ARI SHAPIRO, HOST:
The men's hockey tournament at the Olympics didn't start well for the Americans. The U.S. lost to Slovenia in overtime. National Hockey League players are skipping the Olympics for the first time since 1994. The league didn't want to participate. That means the best players aren't there. NPR's Tom Goldman looks at what it means.
TOM GOLDMAN, BYLINE: Ever since last April when the NHL decided no 2018 Olympics, there's been this notion the Pyeongchang tournament would return hockey to that coveted Olympic ideal of amateurism. In the U.S., we've been dusting off that most emotional of hockey memories when in 1980, a band of amateur Davids slew the Soviets, the ultimate hockey Goliath.
(SOUNDBITE OF ARCHIVED RECORDING)
UNIDENTIFIED ANNOUNCER: Do you believe in miracles - yes.
GOLDMAN: U.S. men's head coach Tony Granato played along this week, invoking the hallowed names of two of the Miracle on Ice heroes as a way to promote his team of non-NHL unknowns.
TONY GRANATO: 1980 - when I was watching the Olympics, I didn't really know who Mike Eruzione was or, for that matter, Jim Craig. And within two or three days, I kind of liked those guys. So I think if you watch our team, we'll find a few of those guys that, you know, you'll like to watch.
GOLDMAN: At a U.S. practice this week in the Gangneung Hockey Centre, players drilled against each other, and they looked pretty good, whoever they were. Even a hardcore hockey fan would need a program to identify them all. There are amateurs, college players like defenseman Will Borgen, a 21-year-old junior at St. Cloud State in Minnesota. In December, his phone rang. It was his college coach with the news that Borgen was going to South Korea.
WILL BORGEN: He just called me out of the blue. I was driving home from just skating around at high school. And yeah, I was super excited and told my parents right away. And yeah, they're very happy for me.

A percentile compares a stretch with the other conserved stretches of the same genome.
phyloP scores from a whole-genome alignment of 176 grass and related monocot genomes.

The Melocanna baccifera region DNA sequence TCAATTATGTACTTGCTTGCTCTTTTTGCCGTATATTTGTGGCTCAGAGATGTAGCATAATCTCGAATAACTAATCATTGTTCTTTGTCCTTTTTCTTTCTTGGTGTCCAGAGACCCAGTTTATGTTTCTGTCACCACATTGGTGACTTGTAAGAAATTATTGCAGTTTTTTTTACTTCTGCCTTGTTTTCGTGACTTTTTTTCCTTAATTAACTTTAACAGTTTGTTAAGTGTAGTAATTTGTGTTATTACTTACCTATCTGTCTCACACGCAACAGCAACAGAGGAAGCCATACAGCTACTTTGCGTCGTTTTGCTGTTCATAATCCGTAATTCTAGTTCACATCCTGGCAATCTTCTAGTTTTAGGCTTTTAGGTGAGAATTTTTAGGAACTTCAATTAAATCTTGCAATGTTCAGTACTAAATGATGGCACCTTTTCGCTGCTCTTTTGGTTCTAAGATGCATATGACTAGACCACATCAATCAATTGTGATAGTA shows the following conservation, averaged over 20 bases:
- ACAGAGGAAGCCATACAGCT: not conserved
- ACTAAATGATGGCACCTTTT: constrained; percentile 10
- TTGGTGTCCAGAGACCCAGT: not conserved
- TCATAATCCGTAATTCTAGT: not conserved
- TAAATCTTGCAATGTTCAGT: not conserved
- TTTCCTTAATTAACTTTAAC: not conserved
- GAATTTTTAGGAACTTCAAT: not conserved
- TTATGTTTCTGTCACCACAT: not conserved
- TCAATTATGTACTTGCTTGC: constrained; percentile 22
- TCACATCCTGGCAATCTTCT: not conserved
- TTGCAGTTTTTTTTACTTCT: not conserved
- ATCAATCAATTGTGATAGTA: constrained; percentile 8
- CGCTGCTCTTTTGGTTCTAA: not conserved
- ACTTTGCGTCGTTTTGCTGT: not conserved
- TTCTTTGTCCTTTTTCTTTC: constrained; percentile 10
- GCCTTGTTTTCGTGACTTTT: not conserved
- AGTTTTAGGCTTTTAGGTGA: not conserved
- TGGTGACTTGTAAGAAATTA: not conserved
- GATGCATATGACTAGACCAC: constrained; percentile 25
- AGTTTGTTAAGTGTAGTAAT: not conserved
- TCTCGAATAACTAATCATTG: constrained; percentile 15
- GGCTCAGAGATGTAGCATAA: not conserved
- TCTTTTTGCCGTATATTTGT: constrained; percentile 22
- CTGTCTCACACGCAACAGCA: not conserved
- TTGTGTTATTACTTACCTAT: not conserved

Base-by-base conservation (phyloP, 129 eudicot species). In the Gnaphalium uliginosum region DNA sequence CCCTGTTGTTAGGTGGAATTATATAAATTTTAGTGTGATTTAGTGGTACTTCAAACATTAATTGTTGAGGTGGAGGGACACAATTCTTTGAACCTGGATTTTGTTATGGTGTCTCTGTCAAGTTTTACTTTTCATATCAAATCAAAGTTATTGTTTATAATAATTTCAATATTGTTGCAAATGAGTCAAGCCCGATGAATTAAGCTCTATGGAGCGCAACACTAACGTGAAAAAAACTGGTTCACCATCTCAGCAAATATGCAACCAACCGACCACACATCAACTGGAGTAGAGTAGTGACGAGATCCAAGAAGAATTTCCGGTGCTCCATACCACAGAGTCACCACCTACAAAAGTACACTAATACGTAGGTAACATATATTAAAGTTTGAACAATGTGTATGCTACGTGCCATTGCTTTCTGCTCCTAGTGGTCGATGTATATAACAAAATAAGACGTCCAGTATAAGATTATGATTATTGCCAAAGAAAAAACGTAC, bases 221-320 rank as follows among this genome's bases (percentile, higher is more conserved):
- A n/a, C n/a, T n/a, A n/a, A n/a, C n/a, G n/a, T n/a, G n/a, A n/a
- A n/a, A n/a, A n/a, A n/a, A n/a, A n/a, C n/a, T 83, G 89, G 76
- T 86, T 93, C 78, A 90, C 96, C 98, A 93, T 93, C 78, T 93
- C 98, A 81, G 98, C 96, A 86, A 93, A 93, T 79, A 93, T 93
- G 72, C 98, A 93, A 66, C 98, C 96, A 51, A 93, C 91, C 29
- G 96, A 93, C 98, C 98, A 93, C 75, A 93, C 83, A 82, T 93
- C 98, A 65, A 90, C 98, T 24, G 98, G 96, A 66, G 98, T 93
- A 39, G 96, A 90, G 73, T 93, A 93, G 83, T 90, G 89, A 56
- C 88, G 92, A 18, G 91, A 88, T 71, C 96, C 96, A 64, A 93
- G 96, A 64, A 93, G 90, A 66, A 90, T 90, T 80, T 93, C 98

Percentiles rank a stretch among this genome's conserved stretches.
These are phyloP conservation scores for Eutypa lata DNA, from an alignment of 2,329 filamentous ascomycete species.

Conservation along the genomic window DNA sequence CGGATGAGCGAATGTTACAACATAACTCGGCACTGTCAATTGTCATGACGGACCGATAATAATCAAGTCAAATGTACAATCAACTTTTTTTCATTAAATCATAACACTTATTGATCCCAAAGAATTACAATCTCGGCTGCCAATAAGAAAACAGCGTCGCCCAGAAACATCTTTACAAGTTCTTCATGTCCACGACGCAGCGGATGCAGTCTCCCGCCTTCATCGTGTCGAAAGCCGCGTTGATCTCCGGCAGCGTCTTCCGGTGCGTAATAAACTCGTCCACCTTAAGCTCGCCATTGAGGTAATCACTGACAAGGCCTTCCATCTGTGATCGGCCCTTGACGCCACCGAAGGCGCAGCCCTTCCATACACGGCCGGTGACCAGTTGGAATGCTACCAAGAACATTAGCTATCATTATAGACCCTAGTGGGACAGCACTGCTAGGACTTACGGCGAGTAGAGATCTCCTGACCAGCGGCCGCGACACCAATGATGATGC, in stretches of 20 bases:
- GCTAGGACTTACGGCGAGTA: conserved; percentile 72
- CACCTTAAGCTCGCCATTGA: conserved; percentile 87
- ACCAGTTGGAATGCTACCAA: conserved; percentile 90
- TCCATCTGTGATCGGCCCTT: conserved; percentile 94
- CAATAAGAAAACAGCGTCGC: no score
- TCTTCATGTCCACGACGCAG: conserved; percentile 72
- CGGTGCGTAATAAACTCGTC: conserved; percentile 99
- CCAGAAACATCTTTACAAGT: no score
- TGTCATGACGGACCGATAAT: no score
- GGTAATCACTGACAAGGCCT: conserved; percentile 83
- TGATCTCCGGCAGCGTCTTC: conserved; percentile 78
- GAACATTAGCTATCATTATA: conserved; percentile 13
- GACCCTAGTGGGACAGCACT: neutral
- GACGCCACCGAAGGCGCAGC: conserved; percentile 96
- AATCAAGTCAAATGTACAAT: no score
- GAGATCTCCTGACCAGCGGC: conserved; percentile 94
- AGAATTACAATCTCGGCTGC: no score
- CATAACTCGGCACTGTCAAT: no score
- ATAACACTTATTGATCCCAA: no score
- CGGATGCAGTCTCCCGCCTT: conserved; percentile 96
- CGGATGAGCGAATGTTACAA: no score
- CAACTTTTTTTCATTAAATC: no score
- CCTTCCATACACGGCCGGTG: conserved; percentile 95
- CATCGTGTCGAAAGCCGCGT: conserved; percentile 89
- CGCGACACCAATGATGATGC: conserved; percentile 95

GOLDMAN: He's 1 of 4 college players on the U.S. team, but this is where the amateur ideal breaks down. All of the others have NHL experience or play in professional leagues below the NHL. But what they give up in name recognition they make up for with hunger. You hear that word a lot from the U.S. team. Thirty-nine-year-old Brian Gionta played in the NHL for nearly 20 years.
BRIAN GIONTA: I love our team. I love our hunger. I wouldn't say we're going to play with a chip on our shoulder, but we expect to come in here and compete for a medal.
GOLDMAN: Despite scoring the first two goals, the U.S. lost its opener to Slovenia 3-2. Hockey experts say the U.S. isn't one of the favorites. Teams like Sweden, Finland and Russia, which also lost, have players from strong pro leagues just a step below the NHL. They're the countries to watch in what's considered a pretty even field. There will be skilled players on the ice. Casual fans won't notice a big drop off in play. But...
SEAN MCINDOE: There won't be quite as much speed. There won't be quite as much skill.
GOLDMAN: That's Sean McIndoe. He hosts the hockey podcast Biscuits. McIndoe will be watching the Olympics from his home in the hockey mecca of Canada.
MCINDOE: When this tournament is over and somebody has won the gold medal, what will we have actually learned from that? Will we be able to point to that country and say, OK, well, this country is the best at hockey? Well, no, we won't be able to say that because we didn't have the best players there.
GOLDMAN: And if Canada wins its fourth Olympic gold medal since 2002, McIndoe laughs. Of course that means his country's the best. Just don't press him on what best means. Tom Goldman, NPR News, Pyeongchang. Transcript provided by NPR, Copyright NPR.